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Testimonial

This scales book is a classic in psychometrics. It is instrumental for survey researchers in the fields of advertising, marketing, consumer psychology, and other related fields that rely largely on attitudinal measures. My copy has gotten me through years of field research by helping provide testable, reliable scales.
Angeline Close Scheinbaum, Ph.D.
University of Texas at Austin

feedback

How much a person was able to see the visual aspects of a hologram is measured with three, seven-point Likert-type items.

Using three, five-point Likert-type items, the scale measures the degree to which a customer of a company believes that a particular employee of a company provides timely and regular information about how the customer’s suggestions and other involvement help to improve customer service.

With four, five-point Likert-type items, the scale measures the degree to which a customer provides feedback to a company about his/her experiences brand’s products in order to help improve them or have new ones created.  The implication in the sentences is that this behavior is ongoing rather than a one-time event.

Four, seven-point items are used to measure a person’s belief that an entity (such as a company or person) has responded to his/her idea sharing in such a way that it enriched one’s social value.

The scale uses three, seven-point items to measure a person’s belief that an entity (such as a company or person) has responded to his/her idea sharing such that it negatively affected one’s social value.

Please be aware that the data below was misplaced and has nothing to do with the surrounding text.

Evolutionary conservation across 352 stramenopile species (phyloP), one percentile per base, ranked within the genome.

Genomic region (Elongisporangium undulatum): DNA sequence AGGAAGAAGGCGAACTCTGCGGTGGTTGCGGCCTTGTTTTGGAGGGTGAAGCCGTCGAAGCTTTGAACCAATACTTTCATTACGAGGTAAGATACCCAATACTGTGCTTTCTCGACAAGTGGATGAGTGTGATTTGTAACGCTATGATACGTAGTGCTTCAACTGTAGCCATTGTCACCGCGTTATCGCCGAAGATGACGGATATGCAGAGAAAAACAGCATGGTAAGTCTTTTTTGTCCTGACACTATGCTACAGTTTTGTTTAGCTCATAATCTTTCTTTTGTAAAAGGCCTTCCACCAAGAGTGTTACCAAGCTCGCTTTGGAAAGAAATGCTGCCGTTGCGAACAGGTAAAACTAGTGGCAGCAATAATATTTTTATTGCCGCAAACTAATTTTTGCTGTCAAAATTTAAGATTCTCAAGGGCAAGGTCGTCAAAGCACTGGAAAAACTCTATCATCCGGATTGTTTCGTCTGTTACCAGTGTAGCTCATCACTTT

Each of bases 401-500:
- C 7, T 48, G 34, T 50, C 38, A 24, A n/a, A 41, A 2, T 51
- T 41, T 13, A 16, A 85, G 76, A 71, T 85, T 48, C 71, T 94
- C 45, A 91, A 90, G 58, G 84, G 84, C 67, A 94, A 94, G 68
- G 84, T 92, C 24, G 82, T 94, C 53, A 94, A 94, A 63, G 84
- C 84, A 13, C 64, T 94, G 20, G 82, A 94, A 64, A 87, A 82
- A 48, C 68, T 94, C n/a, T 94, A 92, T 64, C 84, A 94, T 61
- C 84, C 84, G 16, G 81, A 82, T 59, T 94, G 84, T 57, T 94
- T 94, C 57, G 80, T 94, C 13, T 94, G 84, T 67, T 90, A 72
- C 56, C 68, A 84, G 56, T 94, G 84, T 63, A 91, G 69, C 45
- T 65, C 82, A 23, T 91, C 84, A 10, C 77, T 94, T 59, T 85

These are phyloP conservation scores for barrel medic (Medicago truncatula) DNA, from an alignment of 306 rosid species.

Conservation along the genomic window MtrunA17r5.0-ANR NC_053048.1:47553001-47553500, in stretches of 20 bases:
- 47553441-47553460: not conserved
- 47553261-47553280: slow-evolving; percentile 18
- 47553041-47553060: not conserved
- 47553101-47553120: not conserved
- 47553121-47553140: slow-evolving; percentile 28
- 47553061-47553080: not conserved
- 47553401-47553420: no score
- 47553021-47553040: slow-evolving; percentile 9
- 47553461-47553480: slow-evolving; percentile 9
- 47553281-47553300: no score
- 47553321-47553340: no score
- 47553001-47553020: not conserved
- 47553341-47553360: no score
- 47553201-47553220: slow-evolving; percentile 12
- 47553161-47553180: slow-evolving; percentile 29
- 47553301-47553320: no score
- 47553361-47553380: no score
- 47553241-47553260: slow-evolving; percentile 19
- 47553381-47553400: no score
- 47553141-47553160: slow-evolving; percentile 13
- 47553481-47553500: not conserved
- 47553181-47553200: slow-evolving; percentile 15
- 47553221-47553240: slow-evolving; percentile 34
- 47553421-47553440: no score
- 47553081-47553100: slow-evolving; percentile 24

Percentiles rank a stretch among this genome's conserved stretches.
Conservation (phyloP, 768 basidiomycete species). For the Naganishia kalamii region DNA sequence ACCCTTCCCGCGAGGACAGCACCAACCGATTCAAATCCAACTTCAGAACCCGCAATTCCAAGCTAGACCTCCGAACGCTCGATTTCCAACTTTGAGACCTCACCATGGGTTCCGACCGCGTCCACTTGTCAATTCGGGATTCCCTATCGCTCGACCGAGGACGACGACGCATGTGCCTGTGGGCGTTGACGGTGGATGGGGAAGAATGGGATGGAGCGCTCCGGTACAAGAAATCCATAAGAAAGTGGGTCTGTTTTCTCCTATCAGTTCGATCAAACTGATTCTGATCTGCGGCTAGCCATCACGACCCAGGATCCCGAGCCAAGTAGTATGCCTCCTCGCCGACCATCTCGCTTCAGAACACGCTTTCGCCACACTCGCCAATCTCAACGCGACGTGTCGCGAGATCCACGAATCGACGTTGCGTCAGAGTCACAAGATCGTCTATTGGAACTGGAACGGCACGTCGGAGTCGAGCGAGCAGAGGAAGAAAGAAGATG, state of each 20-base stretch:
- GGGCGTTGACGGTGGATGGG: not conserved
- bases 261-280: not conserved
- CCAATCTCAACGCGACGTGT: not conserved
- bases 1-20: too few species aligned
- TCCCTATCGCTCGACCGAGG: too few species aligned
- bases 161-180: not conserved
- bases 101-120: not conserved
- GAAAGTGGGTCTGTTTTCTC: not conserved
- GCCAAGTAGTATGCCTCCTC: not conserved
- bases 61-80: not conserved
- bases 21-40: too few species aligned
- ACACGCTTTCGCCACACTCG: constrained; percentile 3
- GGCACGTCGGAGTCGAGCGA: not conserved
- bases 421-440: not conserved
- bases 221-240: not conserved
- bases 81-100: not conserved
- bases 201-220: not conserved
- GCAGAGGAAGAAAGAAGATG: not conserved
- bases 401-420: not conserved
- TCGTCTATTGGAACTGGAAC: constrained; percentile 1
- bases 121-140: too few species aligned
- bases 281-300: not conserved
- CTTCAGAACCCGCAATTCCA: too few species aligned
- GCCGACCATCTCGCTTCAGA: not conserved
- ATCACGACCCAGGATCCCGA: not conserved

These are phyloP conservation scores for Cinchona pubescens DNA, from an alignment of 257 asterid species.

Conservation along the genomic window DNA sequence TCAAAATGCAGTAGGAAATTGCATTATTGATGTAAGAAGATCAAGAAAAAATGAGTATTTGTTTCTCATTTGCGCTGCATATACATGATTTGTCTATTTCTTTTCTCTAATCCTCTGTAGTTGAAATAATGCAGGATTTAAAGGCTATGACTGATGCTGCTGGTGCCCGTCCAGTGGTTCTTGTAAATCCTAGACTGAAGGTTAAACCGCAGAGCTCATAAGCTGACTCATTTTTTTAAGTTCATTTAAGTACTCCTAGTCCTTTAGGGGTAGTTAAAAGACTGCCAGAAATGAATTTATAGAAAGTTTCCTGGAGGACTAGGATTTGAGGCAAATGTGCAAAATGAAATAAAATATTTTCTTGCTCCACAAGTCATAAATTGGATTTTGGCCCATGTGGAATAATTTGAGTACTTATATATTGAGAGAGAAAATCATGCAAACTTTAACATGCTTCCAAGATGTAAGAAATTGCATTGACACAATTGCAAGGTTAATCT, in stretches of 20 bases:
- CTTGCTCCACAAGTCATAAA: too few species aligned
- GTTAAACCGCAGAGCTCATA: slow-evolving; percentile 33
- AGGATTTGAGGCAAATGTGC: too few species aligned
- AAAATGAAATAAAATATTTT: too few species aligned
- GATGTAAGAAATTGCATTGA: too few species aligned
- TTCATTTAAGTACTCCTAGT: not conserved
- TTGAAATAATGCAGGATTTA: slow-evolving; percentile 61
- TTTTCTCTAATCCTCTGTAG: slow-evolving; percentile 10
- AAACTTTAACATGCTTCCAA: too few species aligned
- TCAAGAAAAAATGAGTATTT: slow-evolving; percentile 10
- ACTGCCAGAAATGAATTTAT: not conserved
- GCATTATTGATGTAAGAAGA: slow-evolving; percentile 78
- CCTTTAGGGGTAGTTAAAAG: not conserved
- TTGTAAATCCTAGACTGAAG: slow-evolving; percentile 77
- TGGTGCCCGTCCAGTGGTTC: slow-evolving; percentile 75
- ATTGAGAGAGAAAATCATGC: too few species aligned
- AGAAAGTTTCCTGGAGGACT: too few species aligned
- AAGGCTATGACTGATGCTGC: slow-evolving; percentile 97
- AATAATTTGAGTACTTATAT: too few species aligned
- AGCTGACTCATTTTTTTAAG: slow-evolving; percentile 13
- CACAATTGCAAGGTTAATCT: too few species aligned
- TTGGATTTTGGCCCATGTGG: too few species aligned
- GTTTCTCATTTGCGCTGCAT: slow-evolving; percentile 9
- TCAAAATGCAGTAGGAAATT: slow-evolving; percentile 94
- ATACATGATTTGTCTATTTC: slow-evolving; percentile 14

The scale uses three, seven-point Likert items to measure the degree to which the feedback provided by a customer to a service provider is meant to show concern for the future of their relationship.

With three, seven-point items, this scale measures a consumer’s expressed probability of providing ideas and feedback to a particular business entity in the future.

A person's belief that expressing his/her opinion about a certain brand to others will enable comparisons with their experiences and feelings is measured with three, seven-point Likert-type items.

Four statements are used in this scale to measure how a person feels about money he/she has received.  In the study by Raghubir and Srivastava (2009), the scale was used to measure how people felt about the compensation they received from a market research firm for participating in a study.  The scale seems to be amenable for use in a wider variety of contexts such as how consumers feel about product rebates, tax refunds, and legal settlements.

Six, seven-point items are used in the scale to measure the degree to which a person believes a website allows a free flow of information from the user as well as to the user (two-way).